prepare themselves for the promotion.
Therefore, all library workers will do well
to remember that hereafter any number of
years spent in doing merely the routine
duties of the day will not win promotion.
There must be a distinct effort made to
study and progress in the special work of
one's choice. Those who fail to do this
work will fail to win promotion. The new
law places the responsibility exactly where
it belongs, and no one hereafter need com-
plain that his services and abilities are not
recogiiize-d, if he fails to win recognition.
Whether this is a wise law entirely or
whether the method is the best method that
can be devised are questions unnecessary to
discuss at present. These are the methods
which the laws of Visconsin prescribe in
the library service of the city. The part
of wisdom is for each one to recognize the
fact and play the game under the conditions
prescribed by the law. The Library Board
has done all it can to provide the means of
advancement. It is now the duty of those
who would win advancement to use the
means provided.
The new training class will begin its work
July 8th at the Public Library Building.
In the not very far distant past, novel
reading was considered a disreputable occu-
pation and the young person seeking a po-
sition on the staff of a public library who
gravely informed the librarian that she
"loved books and nercr read novels", is not
yet in her dotage. We of today read novels
quite shamelessly, carry them about with
us, read them on street cars, trains and in
other like public places, and certainly have
no disposition to apologize for being "caught
with the goods". It is very true that the
reading public ought to be ashamed of the
kind of novel which is often very popular,
but we have learned that there are novels
and novels and that, as Richard Burton puts
it, "Fiction is only frivolous when the read-
er brings a frivolous mind or makes a frivo-
lous choice". We are none of us willing to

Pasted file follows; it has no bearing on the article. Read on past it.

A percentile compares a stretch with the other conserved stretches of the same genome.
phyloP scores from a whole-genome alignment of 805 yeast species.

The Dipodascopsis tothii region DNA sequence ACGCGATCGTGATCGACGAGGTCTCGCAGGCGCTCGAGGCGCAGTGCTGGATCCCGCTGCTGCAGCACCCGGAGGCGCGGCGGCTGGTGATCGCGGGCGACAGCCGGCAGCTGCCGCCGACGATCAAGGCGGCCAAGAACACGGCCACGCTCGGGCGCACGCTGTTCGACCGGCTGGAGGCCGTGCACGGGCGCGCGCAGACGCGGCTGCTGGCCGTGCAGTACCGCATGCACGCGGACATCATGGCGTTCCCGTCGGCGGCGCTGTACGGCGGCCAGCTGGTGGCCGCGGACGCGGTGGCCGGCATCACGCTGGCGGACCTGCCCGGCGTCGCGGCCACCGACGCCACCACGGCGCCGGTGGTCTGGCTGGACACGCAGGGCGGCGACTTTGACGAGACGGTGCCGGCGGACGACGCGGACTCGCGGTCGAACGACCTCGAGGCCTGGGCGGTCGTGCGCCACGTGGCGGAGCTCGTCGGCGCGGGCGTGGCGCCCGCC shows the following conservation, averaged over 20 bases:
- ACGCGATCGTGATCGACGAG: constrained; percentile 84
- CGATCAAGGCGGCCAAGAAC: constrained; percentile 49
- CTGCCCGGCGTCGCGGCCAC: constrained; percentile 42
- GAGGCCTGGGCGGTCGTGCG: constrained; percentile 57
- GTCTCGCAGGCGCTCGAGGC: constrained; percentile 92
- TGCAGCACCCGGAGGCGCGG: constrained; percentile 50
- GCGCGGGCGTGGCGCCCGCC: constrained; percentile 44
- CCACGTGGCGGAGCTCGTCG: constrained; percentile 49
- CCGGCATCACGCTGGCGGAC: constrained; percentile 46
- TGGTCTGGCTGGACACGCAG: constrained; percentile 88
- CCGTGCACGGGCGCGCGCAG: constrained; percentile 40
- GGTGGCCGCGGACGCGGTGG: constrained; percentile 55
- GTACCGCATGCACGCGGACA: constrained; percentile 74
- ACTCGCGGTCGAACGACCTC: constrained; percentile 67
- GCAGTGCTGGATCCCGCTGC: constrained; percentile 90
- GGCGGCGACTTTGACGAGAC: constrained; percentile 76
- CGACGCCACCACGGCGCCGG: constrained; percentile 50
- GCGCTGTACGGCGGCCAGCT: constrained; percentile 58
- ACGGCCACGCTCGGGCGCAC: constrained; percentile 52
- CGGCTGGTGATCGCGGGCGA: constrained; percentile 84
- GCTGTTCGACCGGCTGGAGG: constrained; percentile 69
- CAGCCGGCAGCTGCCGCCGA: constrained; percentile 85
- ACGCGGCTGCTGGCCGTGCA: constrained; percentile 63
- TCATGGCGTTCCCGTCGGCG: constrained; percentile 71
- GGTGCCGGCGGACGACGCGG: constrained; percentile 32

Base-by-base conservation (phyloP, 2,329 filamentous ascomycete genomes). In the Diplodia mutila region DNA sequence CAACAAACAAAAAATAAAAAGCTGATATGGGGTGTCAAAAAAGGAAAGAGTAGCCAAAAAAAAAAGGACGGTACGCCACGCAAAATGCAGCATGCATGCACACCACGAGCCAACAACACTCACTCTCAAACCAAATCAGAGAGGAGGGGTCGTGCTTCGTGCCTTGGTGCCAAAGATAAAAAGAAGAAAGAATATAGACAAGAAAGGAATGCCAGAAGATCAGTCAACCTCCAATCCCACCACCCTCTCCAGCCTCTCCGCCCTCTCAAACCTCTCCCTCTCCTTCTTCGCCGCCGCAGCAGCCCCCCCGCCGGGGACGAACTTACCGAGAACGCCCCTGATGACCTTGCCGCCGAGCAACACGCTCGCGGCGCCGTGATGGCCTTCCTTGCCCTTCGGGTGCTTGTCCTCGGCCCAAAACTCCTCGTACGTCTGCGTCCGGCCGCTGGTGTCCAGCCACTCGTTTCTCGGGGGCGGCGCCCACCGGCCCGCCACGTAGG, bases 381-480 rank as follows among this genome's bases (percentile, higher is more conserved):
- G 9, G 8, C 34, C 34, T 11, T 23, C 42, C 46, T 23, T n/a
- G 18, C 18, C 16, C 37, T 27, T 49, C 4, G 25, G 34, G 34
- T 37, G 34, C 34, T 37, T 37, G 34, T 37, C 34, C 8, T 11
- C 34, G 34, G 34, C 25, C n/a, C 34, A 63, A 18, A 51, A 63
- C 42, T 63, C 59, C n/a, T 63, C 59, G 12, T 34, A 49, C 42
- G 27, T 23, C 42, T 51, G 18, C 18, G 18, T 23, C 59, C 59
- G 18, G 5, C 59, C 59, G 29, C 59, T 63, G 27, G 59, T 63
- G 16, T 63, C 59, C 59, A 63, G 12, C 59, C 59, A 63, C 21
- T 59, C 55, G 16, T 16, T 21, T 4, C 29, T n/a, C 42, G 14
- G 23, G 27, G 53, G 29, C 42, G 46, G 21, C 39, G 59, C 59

answer to the charge of having minds ca-
pable only of frivolity and if we are to avoid
the frivolous choice we must know how to
In the field of literary criticism no form
of literature is more difficult to handle than
the novel. It does not, however, follow
that we need abandon all hope of independ-
ent judgment and rely entirely upon the
professional critic. There are a few well
defined tests which we may apply to any
novel and be sure of arriving at a conclu-
sion with regard to the book's merit which
shall serve all practical purposes of the
average reader. Mr. William Lyon Phelps
describes a high grade novel as "A good

story, well told." In other words, Mr.
Phelps takes account first of the intrinsic
value of the content of the book and sec-
ondly he regards the author's manner of
presenting his subject. Our definition is
certainly concise, though it is not quite so
innocent as it looks, and it will answer for
a working basis.
Our first test question with regard to the
content of a novel should be "Is this story
in itself worth the telling?" We demand
that an author shall not write unless he has
ideas which it is worth our while to con-
sider. A "good story" is a good story be-
fore ever it is put on paper, though an au-
thor may work havoc by his manner of
telling the story. There is no hard and
fast rule as to an author's choice of subject
matter for a good novel. All of life fur-
nishes material for the successful novelist.
Arnold Bennett's first successful novel, "The
Old Wives' Tale", details events in the drab
lives of two old sisters, while adventure
a plenty spelled success and permanent
value for "Robinson Crusoe".
The second question with regard to the
story itself is, "Is it interesting to the class
of readers for whom it is intended?" In-
terest depends upon several elements in the
author's work as well as upon the intrinsic
value of his ideas. Originality is one im-
portant factor in holding the interest of the
reader. The mind is attracted and stimu-
lated by that which is fresh and unhack-
neyed. Then too the author often kills in-
terest by dragging in irrelevant material,
therefore he must stick to his theme with
only reasonable digressions. We are not
much interested in the rambling type of
narrative which constantly takes us off into
byways when we wish to be traveling the
main road.
The next test question may very well be
"Are the characters real people?"  False
psychology is one of the worst sins of the
novelist. Very few novelists succeed in ab-
solutely truthful character deliniation but
the really good novel at least approaches
perfection in this respect. Right here is the
worst pitfall for the inexperienced reader.
Interest may be held by various qualities
in the author's work and the reader be
actually duped by the author's presentation
of people, their actions and emotions, as
in reality they are not. It takes a reader
of considerable experience in living to read-
ily detect this fault in an interesting novel,
but once the mind is awake on the subject
we are sure to feel outraged by the novelist
who foists upon us an impossible character.
We do not wish to be lied to concernins
the workings of the human mind and soul.
The novel full of false psychology dies an
early death, but it very frequently runs a
swift race as a "best-seller".
Another test question is "Does this author
show creative imagination?" A really worth
while novel leaves in the mind of the reader
vivid pictures and memories of people who